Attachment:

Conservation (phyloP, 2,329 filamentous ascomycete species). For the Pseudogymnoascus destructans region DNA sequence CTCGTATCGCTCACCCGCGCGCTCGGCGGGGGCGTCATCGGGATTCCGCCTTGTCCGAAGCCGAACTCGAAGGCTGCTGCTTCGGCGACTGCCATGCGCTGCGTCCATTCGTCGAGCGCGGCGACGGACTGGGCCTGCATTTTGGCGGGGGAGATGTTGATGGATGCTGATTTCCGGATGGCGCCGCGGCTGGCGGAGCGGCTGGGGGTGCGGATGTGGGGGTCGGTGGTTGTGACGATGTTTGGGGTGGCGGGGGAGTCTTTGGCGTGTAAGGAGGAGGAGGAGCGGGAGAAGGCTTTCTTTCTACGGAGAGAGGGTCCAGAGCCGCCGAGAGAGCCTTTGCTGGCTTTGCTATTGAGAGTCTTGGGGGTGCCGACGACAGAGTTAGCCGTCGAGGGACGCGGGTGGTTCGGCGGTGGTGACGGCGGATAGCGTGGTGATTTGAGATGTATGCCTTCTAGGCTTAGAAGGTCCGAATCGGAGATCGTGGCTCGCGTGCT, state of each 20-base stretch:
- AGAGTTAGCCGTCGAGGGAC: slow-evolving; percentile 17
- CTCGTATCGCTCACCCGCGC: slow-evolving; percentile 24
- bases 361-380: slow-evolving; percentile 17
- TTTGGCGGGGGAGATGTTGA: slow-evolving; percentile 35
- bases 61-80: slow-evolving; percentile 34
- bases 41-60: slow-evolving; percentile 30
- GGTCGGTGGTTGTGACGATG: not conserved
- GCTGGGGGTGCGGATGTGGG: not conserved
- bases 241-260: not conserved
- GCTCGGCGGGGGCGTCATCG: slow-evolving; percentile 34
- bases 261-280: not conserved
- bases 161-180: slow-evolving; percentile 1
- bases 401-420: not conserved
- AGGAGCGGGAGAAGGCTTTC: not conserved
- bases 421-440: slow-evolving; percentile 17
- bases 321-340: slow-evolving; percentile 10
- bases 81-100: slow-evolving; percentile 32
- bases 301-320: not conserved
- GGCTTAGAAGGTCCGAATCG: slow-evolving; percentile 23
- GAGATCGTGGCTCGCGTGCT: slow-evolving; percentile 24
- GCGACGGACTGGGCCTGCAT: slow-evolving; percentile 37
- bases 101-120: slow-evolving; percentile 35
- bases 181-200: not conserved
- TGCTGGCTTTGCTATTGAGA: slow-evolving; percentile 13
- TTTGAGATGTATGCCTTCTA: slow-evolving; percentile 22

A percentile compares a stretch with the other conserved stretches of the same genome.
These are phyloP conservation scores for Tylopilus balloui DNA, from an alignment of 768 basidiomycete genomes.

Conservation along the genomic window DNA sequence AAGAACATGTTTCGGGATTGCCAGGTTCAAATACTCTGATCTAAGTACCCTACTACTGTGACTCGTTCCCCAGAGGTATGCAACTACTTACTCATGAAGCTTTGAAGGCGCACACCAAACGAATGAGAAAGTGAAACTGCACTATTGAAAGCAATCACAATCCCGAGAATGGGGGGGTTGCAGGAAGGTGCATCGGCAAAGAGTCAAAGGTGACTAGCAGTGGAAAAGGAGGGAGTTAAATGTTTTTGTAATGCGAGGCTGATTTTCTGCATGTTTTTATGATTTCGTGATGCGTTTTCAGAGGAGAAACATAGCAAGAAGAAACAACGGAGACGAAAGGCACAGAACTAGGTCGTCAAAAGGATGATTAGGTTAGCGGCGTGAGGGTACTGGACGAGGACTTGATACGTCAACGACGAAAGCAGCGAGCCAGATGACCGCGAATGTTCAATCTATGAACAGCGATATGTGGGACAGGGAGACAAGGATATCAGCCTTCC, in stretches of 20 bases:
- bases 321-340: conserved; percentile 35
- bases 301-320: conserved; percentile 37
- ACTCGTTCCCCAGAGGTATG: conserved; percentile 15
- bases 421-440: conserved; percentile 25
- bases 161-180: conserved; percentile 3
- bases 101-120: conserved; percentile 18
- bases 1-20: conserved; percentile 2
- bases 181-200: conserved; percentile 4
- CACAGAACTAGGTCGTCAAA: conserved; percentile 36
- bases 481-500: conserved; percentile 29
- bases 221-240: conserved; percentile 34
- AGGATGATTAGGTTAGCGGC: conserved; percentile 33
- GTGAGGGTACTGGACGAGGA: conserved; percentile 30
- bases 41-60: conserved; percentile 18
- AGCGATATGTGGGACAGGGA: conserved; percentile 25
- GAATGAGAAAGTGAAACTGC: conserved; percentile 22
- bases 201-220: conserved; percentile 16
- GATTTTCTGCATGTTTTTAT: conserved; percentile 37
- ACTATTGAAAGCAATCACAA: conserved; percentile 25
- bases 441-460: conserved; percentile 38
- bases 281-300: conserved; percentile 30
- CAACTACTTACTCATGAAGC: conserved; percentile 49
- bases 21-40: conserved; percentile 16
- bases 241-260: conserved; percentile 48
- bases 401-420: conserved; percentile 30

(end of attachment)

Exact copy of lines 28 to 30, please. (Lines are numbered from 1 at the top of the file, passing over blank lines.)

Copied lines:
These are phyloP conservation scores for Tylopilus balloui DNA, from an alignment of 768 basidiomycete genomes.

Conservation along the genomic window DNA sequence AAGAACATGTTTCGGGATTGCCAGGTTCAAATACTCTGATCTAAGTACCCTACTACTGTGACTCGTTCCCCAGAGGTATGCAACTACTTACTCATGAAGCTTTGAAGGCGCACACCAAACGAATGAGAAAGTGAAACTGCACTATTGAAAGCAATCACAATCCCGAGAATGGGGGGGTTGCAGGAAGGTGCATCGGCAAAGAGTCAAAGGTGACTAGCAGTGGAAAAGGAGGGAGTTAAATGTTTTTGTAATGCGAGGCTGATTTTCTGCATGTTTTTATGATTTCGTGATGCGTTTTCAGAGGAGAAACATAGCAAGAAGAAACAACGGAGACGAAAGGCACAGAACTAGGTCGTCAAAAGGATGATTAGGTTAGCGGCGTGAGGGTACTGGACGAGGACTTGATACGTCAACGACGAAAGCAGCGAGCCAGATGACCGCGAATGTTCAATCTATGAACAGCGATATGTGGGACAGGGAGACAAGGATATCAGCCTTCC, in stretches of 20 bases:
- bases 321-340: conserved; percentile 35